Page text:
About us

We are a voluntary Committee dedicated in supporting the London Fire Brigade Museum and the history of the London Fire Brigade.

David Rogers, Committee Chair

For more information, updates and LFB history, join our Facebook group!


What happened to the original Fire Brigade Museum?

The original Museum was located in Winchester House, adjacent to the Southwark Training Centre. The fire station closed in January 2014, the Training Centre closed in May 2015 and the Museum closed in September 2015.

Where is the new London Fire Brigade Museum?

Planning permission has been agreed for the Museum to be relocated within the former LFB Headquarters at 8 Albert Embankment, London SE1.

It is estimated, that the new Museum is likely to be completed by 2022.

Timeline

01/01/2020

Next steps – 2020 and beyond

We wait with baited breath for the construction to start, perhaps in late 2020, and for the Brigade to clarify the managerial and financial arrangements. The Friends of the London Fire Brigade Museum stand ready to take a constructive and active part in making the new Museum an even bigger success in future.  We remain hopeful that we can play a positive role in the new venture getting the collection out of storage and playing its part in London’s cultural landscape.

01/12/2019

Planning permissions granted for new Museum

In December 2019 Lambeth Council gave planning consent to the redevelopment of Lambeth Fire Station which includes the relocation of the Museum.

This was the signal for the revitalisation of the Friends group to become part of the future of the Museum.

01/03/2014

Lambeth Fire Station earmarked for Museum home

In March 2014 the Committee were given a recap on the progress and the old HQ at Lambeth Fire Station was seen as the best option for the new Museum.

The site at Southwark was marketed for redevelopment from that date and consultants were appointed to process the idea.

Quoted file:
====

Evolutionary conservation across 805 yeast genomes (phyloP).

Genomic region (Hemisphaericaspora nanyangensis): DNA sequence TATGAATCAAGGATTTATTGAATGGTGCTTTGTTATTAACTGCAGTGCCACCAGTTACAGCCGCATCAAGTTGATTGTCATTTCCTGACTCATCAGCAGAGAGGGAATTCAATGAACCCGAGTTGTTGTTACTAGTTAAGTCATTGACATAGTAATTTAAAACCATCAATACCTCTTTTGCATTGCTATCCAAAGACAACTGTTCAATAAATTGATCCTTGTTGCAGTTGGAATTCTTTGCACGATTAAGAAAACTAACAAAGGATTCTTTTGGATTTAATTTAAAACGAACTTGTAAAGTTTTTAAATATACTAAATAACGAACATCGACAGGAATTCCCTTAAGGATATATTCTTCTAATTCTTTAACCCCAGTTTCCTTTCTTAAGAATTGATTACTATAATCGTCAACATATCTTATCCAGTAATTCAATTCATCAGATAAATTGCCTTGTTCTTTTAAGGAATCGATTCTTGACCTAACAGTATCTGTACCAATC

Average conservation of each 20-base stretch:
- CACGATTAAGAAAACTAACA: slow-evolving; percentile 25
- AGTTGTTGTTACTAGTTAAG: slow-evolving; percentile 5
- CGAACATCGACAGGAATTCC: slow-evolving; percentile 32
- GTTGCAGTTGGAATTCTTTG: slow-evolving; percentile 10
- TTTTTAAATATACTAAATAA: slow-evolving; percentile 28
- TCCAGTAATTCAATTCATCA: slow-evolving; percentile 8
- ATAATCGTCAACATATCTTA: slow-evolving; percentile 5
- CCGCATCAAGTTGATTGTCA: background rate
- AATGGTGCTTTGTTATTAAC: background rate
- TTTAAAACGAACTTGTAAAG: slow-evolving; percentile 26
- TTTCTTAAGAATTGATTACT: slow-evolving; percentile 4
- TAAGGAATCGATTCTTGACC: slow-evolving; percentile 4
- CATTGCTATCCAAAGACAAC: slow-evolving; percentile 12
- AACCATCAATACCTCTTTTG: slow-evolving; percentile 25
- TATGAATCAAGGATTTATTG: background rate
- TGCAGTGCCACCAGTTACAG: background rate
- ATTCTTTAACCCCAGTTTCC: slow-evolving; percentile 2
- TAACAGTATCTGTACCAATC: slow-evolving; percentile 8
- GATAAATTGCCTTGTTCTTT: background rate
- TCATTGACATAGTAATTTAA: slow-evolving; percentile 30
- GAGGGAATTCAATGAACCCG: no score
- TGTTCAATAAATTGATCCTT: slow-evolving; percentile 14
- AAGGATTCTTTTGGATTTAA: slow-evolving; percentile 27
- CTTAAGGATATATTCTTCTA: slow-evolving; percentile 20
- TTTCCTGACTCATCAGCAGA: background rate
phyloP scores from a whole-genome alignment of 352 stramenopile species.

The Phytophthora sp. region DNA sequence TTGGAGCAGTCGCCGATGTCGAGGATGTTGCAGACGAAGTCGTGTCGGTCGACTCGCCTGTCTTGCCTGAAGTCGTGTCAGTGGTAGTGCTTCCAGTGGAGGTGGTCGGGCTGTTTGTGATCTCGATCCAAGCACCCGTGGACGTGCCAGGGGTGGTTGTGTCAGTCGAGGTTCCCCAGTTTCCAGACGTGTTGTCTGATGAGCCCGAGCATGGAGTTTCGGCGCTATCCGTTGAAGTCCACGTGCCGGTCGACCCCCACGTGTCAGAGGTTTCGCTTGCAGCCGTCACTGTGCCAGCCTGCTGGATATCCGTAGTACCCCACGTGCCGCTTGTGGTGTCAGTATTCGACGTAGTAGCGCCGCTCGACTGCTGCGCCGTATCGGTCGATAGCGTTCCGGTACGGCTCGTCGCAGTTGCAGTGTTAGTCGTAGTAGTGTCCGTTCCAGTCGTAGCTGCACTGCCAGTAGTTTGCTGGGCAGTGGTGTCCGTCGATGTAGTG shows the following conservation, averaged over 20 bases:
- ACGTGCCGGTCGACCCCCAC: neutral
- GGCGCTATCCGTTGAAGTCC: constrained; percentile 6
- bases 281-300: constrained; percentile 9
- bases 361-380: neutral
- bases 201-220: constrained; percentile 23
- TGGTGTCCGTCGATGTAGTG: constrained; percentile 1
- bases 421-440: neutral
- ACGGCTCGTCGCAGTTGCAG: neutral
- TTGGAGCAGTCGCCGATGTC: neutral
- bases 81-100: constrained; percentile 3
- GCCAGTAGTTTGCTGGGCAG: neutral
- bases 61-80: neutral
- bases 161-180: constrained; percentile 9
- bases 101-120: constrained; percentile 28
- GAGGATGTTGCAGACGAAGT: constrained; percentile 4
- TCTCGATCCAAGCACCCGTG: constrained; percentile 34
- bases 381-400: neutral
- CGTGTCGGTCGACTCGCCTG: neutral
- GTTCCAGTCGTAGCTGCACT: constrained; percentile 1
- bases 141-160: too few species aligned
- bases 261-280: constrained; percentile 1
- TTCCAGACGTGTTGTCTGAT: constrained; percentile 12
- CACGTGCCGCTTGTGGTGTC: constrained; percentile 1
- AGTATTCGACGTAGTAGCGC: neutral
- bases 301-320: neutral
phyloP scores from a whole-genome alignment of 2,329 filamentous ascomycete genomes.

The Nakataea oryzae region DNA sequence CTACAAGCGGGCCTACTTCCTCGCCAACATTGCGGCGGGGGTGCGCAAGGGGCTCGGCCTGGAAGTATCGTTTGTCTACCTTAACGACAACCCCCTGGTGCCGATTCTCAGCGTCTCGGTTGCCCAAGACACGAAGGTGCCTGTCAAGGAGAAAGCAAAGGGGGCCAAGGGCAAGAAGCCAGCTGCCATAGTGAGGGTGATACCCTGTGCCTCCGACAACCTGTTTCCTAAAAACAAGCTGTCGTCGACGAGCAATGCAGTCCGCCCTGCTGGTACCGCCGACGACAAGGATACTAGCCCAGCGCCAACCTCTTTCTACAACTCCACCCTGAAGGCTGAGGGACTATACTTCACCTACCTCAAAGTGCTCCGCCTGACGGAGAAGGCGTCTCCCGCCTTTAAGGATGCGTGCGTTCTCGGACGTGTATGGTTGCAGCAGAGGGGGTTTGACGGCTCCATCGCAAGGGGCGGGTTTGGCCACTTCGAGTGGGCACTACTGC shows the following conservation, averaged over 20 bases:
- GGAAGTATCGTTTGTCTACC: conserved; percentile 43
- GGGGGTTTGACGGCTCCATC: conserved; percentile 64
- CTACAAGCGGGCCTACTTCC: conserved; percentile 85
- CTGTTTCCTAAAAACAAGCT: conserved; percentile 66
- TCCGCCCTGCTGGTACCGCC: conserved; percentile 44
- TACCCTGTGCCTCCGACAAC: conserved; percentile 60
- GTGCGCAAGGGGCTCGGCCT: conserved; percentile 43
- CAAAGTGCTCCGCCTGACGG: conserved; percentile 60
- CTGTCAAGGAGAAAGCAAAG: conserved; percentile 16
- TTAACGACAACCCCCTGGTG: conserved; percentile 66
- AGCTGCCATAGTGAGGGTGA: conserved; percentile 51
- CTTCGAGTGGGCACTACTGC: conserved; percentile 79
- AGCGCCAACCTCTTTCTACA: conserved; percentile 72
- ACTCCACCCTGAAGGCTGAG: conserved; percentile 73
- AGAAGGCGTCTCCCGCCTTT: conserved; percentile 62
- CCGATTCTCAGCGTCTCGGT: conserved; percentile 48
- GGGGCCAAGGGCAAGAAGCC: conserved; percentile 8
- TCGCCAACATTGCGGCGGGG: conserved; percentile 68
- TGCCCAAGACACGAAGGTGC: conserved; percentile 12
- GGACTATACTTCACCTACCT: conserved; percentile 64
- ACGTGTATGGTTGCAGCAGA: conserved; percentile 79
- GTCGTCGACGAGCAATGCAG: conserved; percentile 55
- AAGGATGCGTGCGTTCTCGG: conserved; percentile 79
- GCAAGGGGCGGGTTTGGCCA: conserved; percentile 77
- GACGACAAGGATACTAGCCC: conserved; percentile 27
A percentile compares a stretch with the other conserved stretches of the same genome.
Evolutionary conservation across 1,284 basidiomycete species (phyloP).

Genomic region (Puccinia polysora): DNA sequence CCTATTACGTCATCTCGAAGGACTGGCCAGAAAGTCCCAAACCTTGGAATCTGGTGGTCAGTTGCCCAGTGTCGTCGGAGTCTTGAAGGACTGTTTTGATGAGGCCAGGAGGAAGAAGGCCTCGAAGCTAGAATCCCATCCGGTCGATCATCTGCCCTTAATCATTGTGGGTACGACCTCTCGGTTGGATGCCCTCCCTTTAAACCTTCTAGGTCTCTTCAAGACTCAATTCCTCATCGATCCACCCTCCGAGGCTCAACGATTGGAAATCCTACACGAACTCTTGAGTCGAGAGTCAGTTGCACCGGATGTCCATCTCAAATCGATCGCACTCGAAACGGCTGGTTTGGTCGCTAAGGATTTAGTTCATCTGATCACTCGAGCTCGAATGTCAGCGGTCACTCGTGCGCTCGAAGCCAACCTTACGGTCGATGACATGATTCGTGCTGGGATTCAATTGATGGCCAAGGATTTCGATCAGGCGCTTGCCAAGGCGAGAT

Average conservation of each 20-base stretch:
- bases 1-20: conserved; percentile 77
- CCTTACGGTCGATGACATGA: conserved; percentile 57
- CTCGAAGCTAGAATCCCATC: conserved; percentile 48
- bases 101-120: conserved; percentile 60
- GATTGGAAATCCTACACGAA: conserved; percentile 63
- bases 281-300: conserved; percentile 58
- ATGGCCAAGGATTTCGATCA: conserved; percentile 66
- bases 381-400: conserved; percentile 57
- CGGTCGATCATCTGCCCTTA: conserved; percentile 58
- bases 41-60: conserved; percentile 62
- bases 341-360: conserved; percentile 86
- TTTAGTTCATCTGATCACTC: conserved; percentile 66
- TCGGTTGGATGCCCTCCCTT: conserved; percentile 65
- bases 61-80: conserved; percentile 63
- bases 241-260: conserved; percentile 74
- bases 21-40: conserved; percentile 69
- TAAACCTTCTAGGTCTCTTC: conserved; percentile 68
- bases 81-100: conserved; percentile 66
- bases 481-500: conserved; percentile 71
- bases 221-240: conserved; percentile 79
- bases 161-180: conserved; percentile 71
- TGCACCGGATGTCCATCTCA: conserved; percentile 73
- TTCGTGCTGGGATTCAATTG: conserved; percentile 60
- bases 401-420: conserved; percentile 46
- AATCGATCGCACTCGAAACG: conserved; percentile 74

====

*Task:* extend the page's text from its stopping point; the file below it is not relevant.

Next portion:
01/09/2012

Strategy Committee agrees to keep the Museum open

In September 2012 the Strategy Committee agreed to keep the Museum open until a permanent home could be found. However, as the Southwark site, which included the Museum in Winchester House was to be sold, the Museum therefore had to close and all the items in the collection were placed into storage where they have remained. A small pop up display was set up in the Rear Block of Lambeth, formerly the Brigade Workshops, comprising two appliances and poster displays which attracted a large number of visitors until it too later closed.

The Brigade established an internal working group to explore funding, property and governance. Officers were tasked with working on the feasibility of transferring the Museum to a charitable status. This report does not seem to have been made public.

23/12/2008

Expanded Blue Light Services museum announced

The then London Mayor, Boris Johnson, visited the Museum and clearly saw the positive aspects of it. On 23 December the South London Press reported that rather than closure, he proposed an expanded Blue Light Museum recognising all the city’s emergency services.

01/10/2008

London Fire Brigade Museum earmarked for closure

In October 2008 the London Fire Brigade Budget Options Report earmarked the Museum at Winchester House, Southwark for closure.

It was the start of the period of public sector austerity. The savings were minuscule and no cost benefit analysis was given. The value of the Museum as a major cultural asset that records the role the fire service played in the development of London is ignored and it was clear something needed to be done.

The volunteers at the Museum started a campaign involving a petition, contact with the local press and letter writing to members of the Authority. The letters emphasised the positive aspects, such as giving the Brigade access to 6,000 visitors annually, at very little cost.

The opportunities this presented to give its message on fire awareness, using items which caused fires, often in the home, is priceless, making many aspects a vivid reality. The limitation of available space restricted the number of visits to guided tours even though demand was high.

01/09/2008

The birth of the Friends

The Friends of the London Fire Brigade Museum have moved from a group which was formed to help the Museum by preventing its closure to one that, hopefully, will help build its future and thought it would be helpful to recap the history of the events thus far.

07/10/2007

Formation of the Friends

The volunteers formed the Friends group and the membership started to grow.  The embryonic membership held a series of meetings to define the strategy, create the organisation with a formal constitution and to elect its officers.

The South London Press reported the proposed closure on 7 October 2008.

The local online media feed SE1 also reported the situation and started to work in support of the Friends.

At a subsequent Authority meeting, members of the Friends Committee dressed in “Save the Fire Brigade Museum” T-shirts sat silently in the Public Gallery.  The reaction from the floor was disproportionate.